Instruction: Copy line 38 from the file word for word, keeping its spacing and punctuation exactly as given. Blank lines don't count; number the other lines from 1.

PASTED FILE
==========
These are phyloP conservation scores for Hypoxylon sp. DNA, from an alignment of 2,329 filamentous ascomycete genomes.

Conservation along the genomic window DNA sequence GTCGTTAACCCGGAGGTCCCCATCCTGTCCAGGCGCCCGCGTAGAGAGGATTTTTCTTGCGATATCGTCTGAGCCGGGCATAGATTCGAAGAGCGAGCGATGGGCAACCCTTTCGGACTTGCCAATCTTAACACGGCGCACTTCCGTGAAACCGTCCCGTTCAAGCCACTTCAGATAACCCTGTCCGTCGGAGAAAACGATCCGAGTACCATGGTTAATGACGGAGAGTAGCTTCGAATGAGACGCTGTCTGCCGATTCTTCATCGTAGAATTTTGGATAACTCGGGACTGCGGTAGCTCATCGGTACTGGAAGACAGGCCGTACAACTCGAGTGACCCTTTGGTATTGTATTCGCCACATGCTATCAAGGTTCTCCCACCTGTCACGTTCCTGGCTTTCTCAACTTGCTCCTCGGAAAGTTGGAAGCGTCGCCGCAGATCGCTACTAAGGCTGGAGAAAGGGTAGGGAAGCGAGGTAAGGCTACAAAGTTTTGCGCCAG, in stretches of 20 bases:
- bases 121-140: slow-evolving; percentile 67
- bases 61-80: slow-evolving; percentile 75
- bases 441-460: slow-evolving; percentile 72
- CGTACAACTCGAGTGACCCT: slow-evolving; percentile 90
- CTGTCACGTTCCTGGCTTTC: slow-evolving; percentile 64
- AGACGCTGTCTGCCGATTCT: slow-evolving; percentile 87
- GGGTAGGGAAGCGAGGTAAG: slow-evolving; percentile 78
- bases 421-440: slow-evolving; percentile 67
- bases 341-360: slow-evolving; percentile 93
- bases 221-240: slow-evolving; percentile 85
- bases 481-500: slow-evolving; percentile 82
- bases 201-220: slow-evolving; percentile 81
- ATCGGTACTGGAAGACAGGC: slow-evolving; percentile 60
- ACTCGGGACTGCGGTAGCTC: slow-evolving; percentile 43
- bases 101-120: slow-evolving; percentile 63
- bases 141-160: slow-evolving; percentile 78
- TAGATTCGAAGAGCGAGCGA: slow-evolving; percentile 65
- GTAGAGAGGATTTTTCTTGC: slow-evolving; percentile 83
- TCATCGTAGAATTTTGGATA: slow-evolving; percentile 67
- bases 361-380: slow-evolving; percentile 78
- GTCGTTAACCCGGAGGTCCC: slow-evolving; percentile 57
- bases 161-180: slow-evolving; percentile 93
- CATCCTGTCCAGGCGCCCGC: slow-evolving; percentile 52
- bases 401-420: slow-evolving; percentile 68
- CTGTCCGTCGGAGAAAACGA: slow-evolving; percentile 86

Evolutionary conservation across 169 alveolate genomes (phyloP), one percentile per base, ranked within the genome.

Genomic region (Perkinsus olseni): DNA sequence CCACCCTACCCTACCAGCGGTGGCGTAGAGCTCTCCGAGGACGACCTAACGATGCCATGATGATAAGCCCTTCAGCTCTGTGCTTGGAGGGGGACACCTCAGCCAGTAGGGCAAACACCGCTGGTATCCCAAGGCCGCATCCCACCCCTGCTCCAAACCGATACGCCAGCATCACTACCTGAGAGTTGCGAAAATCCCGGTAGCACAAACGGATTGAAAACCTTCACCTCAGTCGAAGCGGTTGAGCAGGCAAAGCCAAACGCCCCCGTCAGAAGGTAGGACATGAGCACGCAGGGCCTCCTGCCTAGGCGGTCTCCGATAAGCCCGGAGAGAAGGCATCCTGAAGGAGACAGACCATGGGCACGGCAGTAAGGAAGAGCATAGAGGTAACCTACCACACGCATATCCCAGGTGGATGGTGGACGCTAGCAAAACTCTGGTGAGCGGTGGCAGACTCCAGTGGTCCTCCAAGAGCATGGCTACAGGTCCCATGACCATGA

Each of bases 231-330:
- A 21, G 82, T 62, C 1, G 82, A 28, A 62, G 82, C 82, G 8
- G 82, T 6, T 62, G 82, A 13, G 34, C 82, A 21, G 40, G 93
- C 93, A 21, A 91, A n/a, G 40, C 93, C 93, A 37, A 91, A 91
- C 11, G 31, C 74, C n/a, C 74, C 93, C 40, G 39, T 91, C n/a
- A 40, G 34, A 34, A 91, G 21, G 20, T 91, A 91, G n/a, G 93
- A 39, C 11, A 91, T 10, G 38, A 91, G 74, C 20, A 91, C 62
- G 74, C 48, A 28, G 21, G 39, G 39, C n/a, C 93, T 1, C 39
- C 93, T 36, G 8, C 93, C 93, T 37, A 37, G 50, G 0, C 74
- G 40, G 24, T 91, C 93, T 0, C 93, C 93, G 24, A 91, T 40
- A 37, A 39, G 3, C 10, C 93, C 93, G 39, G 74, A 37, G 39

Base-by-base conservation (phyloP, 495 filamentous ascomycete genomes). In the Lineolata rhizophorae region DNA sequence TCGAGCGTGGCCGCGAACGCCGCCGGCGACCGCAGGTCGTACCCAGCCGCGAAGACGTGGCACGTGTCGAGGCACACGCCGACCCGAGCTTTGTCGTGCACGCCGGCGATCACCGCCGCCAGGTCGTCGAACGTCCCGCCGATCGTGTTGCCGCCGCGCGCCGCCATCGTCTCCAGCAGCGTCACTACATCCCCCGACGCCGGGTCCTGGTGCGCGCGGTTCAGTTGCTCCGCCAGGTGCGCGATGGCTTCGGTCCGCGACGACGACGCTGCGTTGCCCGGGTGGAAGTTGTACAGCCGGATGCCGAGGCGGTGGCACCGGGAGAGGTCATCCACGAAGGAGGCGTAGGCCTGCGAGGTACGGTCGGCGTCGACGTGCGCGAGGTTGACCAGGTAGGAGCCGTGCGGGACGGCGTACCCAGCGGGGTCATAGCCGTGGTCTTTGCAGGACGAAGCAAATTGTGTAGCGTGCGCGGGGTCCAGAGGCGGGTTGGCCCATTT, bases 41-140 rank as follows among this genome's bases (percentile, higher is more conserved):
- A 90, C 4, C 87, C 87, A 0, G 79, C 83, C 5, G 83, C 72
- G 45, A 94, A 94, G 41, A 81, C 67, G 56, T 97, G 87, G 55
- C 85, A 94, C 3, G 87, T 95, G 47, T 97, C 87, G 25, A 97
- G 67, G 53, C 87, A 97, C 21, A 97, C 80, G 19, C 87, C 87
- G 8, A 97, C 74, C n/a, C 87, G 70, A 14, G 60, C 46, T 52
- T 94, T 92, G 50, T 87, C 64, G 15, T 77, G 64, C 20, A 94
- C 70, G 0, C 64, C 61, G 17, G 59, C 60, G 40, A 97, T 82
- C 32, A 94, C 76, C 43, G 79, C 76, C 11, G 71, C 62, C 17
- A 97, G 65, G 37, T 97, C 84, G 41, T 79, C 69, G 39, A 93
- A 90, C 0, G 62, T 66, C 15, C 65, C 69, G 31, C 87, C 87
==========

- C 93, T 36, G 8, C 93, C 93, T 37, A 37, G 50, G 0, C 74